“The advice was that road trips early on in a relationship are dangerous,” Mr. Denton said, “and this was two weeks, involving me going back to my ancestral homeland.”
Before the wedding, Mr. Denton said: “I’m not particularly good at talking about sentiment. But it’s obvious to us and people who know us that we’re just a fit, a perfect fit. They call it same-sex marriage, but I’m with someone who’s completely different to me, different in a way that fits me perfectly. I finally actually understand what the good bit about straight marriage is, the good bit about how a man and woman bring different things to the table.”
In his vow, Mr. Denton said, “I was always expected to be successful, but I never really believed I would be happy.”
Mr. Cook will be deputy editor of investigations, a new role spanning Gawker Media’s eight titles, which include Jezebel and Gizmodo, Mr. Denton said in an interview Thursday. He will do “what he did best on Gawker — great big scoops — but across the eight sites,” Mr. Denton said.
Mr. Denton said he would stay on as chief executive and remain involved in the company’s future, but that recent failures in management had shown he needed more support.
In a long and rambling note, Mr. Denton said that while he was proud that Gawker’s monthly audience had increased 20 percent and its profits had climbed 30 percent, he felt its editorial product was lagging.
The managing board will make company decisions by consensus, or majority if consensus can’t be reached and individual members dissent, Mr. Denton said.
Asked if he worried that the union could restrict his ability to make strategic changes, Mr. Denton said: “It will close off a few options, none of them very appealing anyway. And it will open so many more.”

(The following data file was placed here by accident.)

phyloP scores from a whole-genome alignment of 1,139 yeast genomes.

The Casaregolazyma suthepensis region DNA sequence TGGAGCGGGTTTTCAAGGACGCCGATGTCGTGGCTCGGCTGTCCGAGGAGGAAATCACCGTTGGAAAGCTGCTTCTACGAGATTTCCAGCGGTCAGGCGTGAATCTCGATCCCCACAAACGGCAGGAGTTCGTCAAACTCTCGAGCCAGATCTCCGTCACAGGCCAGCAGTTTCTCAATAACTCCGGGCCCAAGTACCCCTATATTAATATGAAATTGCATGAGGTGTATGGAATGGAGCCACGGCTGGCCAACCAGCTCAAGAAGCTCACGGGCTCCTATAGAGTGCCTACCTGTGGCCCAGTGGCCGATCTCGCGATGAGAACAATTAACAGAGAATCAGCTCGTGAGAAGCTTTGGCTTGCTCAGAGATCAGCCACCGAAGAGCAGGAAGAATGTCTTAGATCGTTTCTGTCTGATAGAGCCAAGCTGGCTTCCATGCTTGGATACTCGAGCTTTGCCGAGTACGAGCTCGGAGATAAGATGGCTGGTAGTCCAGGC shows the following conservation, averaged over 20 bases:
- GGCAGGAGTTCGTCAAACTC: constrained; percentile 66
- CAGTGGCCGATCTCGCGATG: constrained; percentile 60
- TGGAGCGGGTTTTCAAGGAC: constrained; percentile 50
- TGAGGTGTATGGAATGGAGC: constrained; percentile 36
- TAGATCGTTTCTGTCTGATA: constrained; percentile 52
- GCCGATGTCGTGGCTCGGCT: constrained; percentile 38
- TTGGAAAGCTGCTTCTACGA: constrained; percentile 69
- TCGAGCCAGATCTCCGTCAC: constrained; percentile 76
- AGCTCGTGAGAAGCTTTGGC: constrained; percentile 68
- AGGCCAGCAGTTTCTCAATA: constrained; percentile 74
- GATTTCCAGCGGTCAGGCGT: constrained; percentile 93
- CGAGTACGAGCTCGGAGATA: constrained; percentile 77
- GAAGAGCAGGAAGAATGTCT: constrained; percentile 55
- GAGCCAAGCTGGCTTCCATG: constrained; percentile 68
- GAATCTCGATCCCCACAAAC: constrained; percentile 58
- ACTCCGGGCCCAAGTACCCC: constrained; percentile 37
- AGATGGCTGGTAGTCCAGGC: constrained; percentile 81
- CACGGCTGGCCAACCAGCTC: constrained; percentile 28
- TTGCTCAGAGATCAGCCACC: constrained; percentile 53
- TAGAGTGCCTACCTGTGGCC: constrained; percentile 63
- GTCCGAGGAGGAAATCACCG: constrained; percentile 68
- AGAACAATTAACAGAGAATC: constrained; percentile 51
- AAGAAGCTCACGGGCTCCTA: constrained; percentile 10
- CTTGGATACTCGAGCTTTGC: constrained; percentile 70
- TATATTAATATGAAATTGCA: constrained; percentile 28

“It’s a $100 million lawsuit,” Mr. Denton said when I asked later in the evening how concerned he was about the Hogan case. “We don’t keep $100 million in the bank, no.”
“The Katie Holmes story was a total classic,” Mr. Denton said. “Come with me as I investigate this urban legend.”
“A lot of our traffic last year came from stories that we weren’t ultimately proud of,” Mr. Denton said.
When someone asked if employees should be prepared for layoffs, Mr. Denton said the risk was difficult to quantify, in part because cases like this are almost always settled or dismissed long before they reach a jury.
But in a memo to the staff last year, Mr. Denton said that he had reassessed the drive for traffic above all other considerations.
He is responsible, Mr. Denton said, for some of Gawker’s most memorable articles, including “the exposure of Toronto’s crack-smoking mayor and Hillary Clinton’s secret email correspondence.”
“When we asked him to serve as acting executive editor, we did have a hunch that we’d ask him to take the job permanently,” Mr. Denton said.
Mr. Denton said publicly that the site would be “nicer” in the future and less tabloid in its sensibilities.
It will, like many other media organizations, be happy to reach readers wherever they are, Mr. Denton said, including “Apple News, YouTube and Facebook Instant Articles.”
“The first blogs were a reaction against the idiocy and pomposity of mass media,” Mr. Denton said in an interview by Instant Messenger on Tuesday. “Now social media is dominated by the same stories that would have made the local television news. We’re in an era of mass social media. I think smarter readers are seeking refuge in subcultures.”
For Gawker, Mr. Denton said, the deal concludes several months of meetings about outside investment. The company had been independent since its founding in the early 2000s, Mr. Denton said, “but digital media is a serious business. This is not a blog collective any more.”